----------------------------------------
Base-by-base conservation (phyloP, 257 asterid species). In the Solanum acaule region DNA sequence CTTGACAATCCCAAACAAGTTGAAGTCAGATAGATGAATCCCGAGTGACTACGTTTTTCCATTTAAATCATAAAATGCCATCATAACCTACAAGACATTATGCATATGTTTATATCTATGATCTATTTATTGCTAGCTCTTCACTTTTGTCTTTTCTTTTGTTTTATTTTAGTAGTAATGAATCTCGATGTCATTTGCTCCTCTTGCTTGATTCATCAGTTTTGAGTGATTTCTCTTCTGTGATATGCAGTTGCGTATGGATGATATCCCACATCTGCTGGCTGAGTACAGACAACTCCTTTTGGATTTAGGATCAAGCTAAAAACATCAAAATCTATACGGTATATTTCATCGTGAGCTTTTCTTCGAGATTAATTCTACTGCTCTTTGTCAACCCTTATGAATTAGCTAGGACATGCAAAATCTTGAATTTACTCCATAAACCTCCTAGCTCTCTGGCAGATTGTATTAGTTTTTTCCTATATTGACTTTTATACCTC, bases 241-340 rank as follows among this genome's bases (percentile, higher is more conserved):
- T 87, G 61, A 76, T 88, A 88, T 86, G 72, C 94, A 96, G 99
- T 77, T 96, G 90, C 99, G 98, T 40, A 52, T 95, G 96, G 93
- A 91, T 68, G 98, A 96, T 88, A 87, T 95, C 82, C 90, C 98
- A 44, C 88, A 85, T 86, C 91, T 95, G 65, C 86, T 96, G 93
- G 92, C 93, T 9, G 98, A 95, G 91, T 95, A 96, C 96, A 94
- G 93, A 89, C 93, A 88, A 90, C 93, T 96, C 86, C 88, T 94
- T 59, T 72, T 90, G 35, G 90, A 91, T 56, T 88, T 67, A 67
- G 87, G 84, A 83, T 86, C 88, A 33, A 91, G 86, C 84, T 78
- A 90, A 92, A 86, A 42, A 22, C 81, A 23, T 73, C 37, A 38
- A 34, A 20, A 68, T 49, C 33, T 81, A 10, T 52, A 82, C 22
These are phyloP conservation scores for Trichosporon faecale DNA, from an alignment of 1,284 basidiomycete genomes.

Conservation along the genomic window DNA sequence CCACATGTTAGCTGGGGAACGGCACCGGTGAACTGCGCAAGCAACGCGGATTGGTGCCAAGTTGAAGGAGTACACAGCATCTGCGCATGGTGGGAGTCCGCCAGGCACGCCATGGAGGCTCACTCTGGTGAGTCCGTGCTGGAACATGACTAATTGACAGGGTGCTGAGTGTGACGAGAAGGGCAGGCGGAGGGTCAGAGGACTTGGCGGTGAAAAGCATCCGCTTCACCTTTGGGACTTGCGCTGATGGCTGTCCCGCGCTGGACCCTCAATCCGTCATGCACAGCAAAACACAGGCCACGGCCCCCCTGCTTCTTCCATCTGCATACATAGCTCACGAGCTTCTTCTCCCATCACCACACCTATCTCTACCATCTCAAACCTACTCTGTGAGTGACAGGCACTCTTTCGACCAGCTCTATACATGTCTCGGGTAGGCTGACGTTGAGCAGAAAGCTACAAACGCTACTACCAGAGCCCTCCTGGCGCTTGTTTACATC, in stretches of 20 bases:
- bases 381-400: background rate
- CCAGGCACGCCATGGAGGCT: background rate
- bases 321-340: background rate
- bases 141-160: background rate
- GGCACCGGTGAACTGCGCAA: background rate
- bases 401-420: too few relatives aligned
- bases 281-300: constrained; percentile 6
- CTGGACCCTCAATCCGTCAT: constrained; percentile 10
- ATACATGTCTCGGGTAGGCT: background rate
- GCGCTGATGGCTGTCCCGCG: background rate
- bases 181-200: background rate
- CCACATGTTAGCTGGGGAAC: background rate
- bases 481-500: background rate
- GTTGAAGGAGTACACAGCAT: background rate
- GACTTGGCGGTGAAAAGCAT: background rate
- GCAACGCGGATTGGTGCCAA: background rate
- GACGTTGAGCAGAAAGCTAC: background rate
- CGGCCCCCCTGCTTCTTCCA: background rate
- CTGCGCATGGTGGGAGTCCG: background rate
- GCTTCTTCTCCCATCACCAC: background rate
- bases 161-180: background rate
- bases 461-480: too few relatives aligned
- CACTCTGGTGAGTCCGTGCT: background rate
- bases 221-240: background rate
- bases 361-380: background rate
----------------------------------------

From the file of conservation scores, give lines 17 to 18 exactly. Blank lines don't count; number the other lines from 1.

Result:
- bases 141-160: background rate
- GGCACCGGTGAACTGCGCAA: background rate